Long-simmered Lamb

I spent most of that Tuesday a good way up Mauna Loa, in the middle of … well, I really shouldn’t call it this, but nowhere.  My mind was in Honolulu, where I was expecting twelve dinner guests at 7:30 pm, exactly 45 minutes after our return flight from Kona would touch down.

In Honolulu, my slow-cooker would be hard at work.  I expected that its glass lid was probably jostling gently, rocking atop the simmering crock like a tethered boat in a rising tide. I hoped it smelled heavenly.  Standing in the mist in an open ohia field five islands to the east, I wanted to know what my kitchen smelled like.

The night before I had started by toasting dried ancho chiles until they puffed with pride and smoke.  But really this began months earlier, at the side of a pool on a rainy day, when I was waiting for someone and started to read heart of the artichoke by David Tanis.

The section that caught my eye first, naturally, was “Simple Feasts for a Long Table,” with several menus for the next time you need to feed a small army.  Suckling pig, spiced goat, and more.

The goat, to be served with cilantro rice and after lobster salpicon on avocado halves, is introduced with a passage that read like MFK Fisher.

I went to a party once, way out in the country outside Mexico City.  The hostess, a well-known Mexican chef, had set an enormous long table in the courtyard of an old hacienda.  We feasted all night on traditional regional cuisine.  Ringing the outdoor dining area were little food concessions, each with its specialty: ceviche, tamales camarones.  One of the best offerings was called barbacoa, kid goat simmered in an enormous kettle over a wood fire…This simmered goat stew was one of the best things I’ve ever eaten, and now it is one of my favorite things to cook.  It’s perfect for a crowd and leftovers (if there are any) are welcome the next day for making tacos al pastor.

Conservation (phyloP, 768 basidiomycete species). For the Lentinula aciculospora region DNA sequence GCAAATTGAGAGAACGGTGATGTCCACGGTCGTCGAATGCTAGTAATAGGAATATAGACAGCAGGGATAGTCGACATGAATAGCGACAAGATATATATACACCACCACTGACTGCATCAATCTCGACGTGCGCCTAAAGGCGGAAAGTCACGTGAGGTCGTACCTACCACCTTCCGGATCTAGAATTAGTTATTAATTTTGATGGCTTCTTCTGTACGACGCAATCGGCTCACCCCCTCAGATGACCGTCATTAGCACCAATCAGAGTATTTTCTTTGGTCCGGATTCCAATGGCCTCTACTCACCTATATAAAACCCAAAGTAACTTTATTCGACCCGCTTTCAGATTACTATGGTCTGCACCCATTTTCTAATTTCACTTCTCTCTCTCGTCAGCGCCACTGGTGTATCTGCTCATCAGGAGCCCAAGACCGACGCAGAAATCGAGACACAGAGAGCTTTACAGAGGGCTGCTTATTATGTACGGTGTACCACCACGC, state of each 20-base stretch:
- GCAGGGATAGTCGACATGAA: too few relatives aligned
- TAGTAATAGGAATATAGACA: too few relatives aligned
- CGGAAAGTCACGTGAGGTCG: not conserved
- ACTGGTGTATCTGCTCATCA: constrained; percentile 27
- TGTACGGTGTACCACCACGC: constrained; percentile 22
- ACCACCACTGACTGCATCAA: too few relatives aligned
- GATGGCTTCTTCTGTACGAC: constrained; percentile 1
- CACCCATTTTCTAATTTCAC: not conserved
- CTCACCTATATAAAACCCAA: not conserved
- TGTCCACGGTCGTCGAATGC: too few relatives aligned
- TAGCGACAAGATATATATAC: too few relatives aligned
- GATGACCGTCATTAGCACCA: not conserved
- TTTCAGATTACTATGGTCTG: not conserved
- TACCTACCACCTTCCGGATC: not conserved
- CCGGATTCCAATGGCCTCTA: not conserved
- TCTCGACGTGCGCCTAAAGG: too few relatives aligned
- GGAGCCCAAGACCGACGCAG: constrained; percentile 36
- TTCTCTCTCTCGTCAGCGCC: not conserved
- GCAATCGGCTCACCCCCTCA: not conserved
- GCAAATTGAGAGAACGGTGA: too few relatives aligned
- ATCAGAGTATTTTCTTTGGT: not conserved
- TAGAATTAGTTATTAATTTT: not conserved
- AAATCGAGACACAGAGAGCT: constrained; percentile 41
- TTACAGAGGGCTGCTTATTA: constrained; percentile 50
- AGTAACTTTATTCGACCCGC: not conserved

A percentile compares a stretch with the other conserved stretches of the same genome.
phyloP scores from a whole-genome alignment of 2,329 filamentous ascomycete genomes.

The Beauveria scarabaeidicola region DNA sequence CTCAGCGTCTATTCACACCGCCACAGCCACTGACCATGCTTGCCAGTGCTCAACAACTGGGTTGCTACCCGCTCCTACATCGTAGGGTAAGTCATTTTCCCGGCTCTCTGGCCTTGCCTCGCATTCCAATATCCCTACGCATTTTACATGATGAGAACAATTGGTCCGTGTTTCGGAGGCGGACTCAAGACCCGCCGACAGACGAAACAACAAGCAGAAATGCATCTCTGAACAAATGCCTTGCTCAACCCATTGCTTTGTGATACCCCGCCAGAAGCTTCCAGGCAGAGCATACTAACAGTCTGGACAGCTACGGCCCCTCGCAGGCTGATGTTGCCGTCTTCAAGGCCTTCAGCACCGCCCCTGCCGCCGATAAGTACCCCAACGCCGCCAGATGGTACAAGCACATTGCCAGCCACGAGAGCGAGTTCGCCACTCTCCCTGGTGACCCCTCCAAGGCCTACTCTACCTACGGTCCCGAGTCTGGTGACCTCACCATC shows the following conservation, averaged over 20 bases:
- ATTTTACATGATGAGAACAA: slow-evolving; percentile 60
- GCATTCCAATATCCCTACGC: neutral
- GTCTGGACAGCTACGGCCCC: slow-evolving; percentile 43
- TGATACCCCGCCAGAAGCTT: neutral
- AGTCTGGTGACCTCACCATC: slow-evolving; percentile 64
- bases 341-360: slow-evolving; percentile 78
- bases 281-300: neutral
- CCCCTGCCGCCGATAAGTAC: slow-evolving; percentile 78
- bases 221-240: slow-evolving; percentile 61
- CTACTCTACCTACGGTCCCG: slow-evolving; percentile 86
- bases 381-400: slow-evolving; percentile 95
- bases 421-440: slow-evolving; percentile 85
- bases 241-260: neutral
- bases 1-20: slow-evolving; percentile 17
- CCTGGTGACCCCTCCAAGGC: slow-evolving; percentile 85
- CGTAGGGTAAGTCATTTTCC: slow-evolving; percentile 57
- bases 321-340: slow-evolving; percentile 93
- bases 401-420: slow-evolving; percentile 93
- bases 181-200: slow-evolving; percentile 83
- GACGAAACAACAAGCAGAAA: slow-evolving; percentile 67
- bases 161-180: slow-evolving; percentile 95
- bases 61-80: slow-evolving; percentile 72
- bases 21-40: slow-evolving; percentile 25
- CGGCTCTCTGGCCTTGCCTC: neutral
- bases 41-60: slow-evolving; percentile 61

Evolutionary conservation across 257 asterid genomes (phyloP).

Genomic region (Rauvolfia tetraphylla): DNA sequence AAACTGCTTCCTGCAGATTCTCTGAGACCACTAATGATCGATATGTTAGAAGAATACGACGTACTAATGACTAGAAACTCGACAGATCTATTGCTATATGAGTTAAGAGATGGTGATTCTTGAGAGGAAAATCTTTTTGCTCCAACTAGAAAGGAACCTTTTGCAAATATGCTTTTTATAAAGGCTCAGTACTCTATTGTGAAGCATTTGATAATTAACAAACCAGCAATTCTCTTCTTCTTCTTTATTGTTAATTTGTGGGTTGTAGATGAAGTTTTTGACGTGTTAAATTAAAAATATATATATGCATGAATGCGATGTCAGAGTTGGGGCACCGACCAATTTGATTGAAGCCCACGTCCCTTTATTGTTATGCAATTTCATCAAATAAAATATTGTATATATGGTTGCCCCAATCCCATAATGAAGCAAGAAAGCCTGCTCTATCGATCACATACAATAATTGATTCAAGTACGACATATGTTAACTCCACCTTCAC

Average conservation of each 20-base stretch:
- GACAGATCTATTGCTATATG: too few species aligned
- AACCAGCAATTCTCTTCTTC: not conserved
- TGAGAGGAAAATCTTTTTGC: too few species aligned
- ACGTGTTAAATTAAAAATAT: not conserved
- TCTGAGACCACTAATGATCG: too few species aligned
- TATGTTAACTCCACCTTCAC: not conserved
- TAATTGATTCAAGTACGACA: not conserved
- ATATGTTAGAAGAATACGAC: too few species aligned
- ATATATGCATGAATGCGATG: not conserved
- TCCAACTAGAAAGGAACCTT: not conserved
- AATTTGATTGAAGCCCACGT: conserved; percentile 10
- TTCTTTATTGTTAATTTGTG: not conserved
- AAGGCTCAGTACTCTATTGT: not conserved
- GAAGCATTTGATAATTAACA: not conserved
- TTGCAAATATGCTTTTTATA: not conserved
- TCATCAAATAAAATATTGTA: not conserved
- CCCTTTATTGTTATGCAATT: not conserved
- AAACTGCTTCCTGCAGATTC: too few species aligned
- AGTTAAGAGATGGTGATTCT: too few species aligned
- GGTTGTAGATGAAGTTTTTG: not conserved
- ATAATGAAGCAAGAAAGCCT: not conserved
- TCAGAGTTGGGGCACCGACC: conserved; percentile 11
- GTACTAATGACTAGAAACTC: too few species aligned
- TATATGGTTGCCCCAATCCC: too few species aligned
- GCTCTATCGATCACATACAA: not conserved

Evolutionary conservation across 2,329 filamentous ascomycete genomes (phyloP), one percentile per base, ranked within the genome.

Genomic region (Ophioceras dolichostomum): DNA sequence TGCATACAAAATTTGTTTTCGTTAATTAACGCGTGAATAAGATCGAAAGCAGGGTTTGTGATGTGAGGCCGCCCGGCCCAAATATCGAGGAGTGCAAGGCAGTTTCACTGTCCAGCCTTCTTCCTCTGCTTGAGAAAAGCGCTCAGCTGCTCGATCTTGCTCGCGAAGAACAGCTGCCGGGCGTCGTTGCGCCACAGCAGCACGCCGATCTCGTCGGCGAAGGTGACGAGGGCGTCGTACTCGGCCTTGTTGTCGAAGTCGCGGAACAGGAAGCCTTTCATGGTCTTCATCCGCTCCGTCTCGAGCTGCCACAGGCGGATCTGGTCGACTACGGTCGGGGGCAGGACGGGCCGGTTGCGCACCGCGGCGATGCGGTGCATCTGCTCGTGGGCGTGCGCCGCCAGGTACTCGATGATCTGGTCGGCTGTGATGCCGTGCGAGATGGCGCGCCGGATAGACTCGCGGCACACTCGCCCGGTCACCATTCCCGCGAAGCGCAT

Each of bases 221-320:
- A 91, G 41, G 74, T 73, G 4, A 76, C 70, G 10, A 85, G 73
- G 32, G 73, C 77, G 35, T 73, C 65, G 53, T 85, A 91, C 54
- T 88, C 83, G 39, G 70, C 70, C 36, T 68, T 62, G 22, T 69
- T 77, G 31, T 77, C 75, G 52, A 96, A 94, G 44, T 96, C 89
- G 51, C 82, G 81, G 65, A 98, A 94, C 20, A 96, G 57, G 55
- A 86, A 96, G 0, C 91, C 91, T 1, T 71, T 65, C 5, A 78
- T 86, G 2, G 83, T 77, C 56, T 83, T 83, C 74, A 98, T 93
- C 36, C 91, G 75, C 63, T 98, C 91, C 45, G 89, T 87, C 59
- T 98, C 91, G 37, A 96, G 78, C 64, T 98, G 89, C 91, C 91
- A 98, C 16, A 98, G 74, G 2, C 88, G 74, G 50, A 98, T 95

I had to try it; goat would be difficult to find but the recipe came with the promise that lamb would be a fine substitute.

So the night before I went to Kona, I toasted those anchos, boiled them, and made a paste with garlic and cider vinegar, then coated pieces of Australian leg of lamb with it to sit overnight.

The next morning, as I dashed out the door, I slipped the lamb into the slow-cooker with a halved onion, a cinnamon stick, and spices and let it cook on low all day.  (I didn’t have all the seasonings suggested in the recipe; made do with epazote, extra garlic, lots of cumin and some bay leaves.)

When I got back, Honolulu was cold, and my kitchen counter was warm and smelled like roasted cumin and pan drippings and smoked chili peppers.  At the touch of a fork, the lamb fell apart into beautiful shreds perfect for tacos with a little cilantro rice and roasted butternut squash.


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